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I'LL CRY TOMORROW
Master composer at the height of his powers offers extraordinary psychological score
A review by JAMES SOUTHALL
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Album cover copyright (c) 1955 Turner Entertainment Co.; review copyright (c) 2006 James Southall
A film composer without equal, Alex North was phenomenal at every type of film he dabbled in, but more than anything else, he excelled in serious, adult drama. He'd already done A Streetcar Named Desire, Death of a Salesman and The Rose Tattoo by the time 1956's I'll Cry Tomorrow came along, but it was a film which threatened to replace The Lost Weekend (with its brilliant Miklos Rozsa score) as Hollywood's ultimate portrayal of alcoholism. It was a biopic of actress Lillian Roth (who would live for another 25 years after the film's release), focusing inevitably on the two types of abuse in her life - the abuse to which she was subjected by her first two husbands, and her own abuse of alcohol. Powerful stuff, for 1955 Hollywood.
North was simply the outstanding choice to score the film, and a quick listen to his exceptional main title is enough to prove so: a smokey piece of jazz, perhaps descended from the classic Streetcar theme, it perfectly captured the passion and vaguely-chaotic despair of the main character. The bulk of the score, though, is straight orchestral drama - and how. In Who's Afraid of Virginia Woolf? which would follow during the following decade, North portrayed absolute inner turmoil in a way which has never been equalled, musically - and I guess there is a fairly similar approach here.
The arrangements are slightly broader, the strings more prominent, but nevertheless it is quite plain that North is musically depicting a person at conflict with herself. A staggering example comes in the ninth track, "Stood Up / Shattered / Tortured" - North goes on a journey within five minutes from scoring the event which causes the character to drink, with rumbling, suggestive brass; through the crazed atmosphere of desperately trying to find a drink, with a sleazy sax solo; to the hazy, disturbing moment of drinking itself, introduced with a piano crash and continued through a stormy piece for the whole orchestra. It's film music at its best. There's plenty more where that came from, as well - "String Chord / Real Heel" is a mesmerisingly good piece of orchestral violence which manages to be truly powerful and portentous despite never rising above a few instruments. Best of all might be "Hold It", in which North finally explodes with the full force of his brass section, the impact being all the stronger because he has created such brilliant turbulence through more modest orchestral forces up to that point.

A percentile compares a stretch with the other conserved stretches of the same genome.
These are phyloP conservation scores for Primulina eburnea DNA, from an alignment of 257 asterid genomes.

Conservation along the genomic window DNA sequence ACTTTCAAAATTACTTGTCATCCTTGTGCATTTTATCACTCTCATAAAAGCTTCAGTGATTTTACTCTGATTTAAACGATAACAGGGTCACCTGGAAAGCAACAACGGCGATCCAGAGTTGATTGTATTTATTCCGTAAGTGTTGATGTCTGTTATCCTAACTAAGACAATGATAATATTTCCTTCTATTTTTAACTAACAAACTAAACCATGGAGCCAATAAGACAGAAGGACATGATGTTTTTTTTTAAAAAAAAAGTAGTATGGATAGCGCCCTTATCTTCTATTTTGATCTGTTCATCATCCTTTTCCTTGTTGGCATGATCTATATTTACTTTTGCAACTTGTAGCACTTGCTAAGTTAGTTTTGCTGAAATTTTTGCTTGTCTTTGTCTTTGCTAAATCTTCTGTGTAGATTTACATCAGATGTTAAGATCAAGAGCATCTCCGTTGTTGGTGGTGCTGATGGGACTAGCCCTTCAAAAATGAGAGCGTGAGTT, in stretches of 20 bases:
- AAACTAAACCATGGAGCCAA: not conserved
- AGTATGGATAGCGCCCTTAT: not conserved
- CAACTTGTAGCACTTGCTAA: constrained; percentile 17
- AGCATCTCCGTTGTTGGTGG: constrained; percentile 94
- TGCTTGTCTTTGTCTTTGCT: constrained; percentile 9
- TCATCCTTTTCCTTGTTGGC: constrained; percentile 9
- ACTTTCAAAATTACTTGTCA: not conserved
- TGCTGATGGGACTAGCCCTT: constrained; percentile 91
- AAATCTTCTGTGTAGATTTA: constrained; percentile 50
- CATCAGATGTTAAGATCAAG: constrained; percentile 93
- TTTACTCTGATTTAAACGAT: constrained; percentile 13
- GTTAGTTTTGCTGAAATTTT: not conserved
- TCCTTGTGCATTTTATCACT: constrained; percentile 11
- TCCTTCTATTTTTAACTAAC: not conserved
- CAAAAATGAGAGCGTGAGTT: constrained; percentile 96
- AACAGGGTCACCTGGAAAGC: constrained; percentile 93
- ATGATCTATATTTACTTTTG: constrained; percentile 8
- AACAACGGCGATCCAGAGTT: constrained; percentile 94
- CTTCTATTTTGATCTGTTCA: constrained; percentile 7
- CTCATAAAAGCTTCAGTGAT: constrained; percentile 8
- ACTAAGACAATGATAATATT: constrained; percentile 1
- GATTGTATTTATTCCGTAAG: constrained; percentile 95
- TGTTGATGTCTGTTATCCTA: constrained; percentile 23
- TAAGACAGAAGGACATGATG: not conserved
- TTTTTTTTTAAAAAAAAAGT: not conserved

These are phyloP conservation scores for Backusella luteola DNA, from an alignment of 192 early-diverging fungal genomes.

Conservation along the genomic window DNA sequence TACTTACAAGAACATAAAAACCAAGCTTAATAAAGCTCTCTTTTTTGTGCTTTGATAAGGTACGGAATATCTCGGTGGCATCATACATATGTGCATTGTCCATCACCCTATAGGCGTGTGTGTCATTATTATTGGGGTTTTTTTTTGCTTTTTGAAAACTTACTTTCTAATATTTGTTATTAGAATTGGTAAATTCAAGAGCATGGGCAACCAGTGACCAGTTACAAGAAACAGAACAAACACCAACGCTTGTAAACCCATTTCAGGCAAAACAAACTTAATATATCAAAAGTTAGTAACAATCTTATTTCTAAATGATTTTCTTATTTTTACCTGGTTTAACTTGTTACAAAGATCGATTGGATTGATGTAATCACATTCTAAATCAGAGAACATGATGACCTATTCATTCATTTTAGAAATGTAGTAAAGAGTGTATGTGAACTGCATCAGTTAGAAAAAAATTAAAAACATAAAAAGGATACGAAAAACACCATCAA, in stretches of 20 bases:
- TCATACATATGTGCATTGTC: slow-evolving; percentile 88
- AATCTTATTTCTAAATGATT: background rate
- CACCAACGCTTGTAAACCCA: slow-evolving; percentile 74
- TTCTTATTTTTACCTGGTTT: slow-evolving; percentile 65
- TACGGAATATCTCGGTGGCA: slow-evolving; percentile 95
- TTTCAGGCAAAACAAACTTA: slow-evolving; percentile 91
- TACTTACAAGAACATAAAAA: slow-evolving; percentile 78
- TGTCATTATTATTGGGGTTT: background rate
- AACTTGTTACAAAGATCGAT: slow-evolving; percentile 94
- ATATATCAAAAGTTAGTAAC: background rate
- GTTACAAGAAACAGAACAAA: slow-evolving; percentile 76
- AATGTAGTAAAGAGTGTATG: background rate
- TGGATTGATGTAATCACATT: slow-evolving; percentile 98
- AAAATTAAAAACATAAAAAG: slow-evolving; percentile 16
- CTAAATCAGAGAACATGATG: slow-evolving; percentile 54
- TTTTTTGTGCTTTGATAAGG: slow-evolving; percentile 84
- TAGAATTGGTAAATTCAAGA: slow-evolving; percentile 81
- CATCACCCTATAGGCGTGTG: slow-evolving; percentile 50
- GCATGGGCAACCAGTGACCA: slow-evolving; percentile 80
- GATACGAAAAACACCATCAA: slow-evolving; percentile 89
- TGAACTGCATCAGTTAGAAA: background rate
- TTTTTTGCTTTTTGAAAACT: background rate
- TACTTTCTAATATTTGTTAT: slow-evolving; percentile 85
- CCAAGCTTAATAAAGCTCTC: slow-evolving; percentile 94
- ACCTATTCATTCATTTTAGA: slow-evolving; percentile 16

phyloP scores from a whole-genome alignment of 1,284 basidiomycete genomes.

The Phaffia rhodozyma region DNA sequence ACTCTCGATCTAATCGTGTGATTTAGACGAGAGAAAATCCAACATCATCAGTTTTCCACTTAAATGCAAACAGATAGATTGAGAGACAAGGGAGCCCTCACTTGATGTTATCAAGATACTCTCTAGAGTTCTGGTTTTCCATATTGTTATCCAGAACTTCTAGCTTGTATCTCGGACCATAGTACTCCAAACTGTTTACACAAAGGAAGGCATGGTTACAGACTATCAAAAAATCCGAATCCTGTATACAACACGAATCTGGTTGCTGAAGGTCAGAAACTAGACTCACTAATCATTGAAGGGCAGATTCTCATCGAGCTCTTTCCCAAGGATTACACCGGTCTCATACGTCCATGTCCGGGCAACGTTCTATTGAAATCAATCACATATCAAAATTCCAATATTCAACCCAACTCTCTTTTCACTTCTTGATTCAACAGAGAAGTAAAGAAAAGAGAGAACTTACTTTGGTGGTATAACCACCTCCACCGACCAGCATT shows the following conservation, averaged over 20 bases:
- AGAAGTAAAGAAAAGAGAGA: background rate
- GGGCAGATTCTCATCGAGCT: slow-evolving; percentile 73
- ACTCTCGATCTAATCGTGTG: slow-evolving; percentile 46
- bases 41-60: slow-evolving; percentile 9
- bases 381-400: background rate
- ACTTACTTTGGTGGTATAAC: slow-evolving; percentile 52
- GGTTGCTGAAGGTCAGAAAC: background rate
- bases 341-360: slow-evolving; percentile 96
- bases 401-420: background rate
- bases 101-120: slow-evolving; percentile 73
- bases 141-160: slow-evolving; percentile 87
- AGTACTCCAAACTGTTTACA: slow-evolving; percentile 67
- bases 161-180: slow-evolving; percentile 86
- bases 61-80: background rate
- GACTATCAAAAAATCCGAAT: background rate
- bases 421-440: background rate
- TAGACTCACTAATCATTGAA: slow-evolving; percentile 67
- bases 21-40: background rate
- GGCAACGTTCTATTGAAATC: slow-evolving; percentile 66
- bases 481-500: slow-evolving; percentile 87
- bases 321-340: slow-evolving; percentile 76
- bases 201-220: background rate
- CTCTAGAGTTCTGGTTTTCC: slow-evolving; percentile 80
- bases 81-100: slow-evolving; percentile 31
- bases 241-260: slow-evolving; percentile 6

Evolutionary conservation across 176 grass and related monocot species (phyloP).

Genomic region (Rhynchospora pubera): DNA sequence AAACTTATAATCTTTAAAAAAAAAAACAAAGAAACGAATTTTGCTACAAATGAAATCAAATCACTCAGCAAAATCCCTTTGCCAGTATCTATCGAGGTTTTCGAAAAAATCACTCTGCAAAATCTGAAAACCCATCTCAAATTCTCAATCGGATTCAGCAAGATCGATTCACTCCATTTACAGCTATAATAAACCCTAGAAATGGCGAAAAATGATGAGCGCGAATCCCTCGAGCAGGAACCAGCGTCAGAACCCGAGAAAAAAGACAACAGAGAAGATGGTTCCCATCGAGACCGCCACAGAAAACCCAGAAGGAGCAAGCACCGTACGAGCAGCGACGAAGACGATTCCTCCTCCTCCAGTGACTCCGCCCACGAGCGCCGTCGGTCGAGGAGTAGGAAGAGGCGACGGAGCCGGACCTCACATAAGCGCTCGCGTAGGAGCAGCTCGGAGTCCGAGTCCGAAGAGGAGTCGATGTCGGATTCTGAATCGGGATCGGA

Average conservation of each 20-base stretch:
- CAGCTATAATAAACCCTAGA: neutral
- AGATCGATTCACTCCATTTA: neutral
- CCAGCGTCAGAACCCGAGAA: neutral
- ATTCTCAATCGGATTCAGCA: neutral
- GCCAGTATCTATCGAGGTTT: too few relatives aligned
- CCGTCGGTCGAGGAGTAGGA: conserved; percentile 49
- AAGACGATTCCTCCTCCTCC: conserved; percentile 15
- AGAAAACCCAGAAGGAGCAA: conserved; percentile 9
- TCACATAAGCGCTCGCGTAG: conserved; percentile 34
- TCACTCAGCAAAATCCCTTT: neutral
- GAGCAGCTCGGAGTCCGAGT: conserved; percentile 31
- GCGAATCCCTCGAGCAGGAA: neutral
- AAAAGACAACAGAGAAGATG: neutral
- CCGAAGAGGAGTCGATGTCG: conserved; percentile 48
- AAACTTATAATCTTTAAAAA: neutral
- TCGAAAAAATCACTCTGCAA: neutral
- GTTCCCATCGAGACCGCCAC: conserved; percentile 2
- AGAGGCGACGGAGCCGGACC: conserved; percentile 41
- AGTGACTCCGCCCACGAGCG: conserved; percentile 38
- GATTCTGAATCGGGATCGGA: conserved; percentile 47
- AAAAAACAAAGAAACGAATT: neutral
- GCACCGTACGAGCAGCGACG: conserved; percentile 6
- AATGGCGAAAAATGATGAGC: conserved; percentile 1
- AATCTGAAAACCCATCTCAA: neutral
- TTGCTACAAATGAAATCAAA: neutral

Things finally start back towards a more even keel in "Light", which underscores Roth's first trip to Alcoholics Anonymous and finally offers a hint of warmth and possible resolution in the music, before North goes even more warm and reflective in "Fight to Live / Serenity", offering a pastoral closure to the body of the score before the triumphant, brilliant end title.
Sprinkled alongside North's score - maybe not quite from his top tier, but very close behind - are songs recorded by Susan Hayward, playing Roth in the film; and FSM's usual collections of outtakes, alternates and source music. Liner notes come from Lukas Kendall, sound quality is terrific, and this blistering Alex North score is one of their best releases since they stopped mining the Fox catalogue.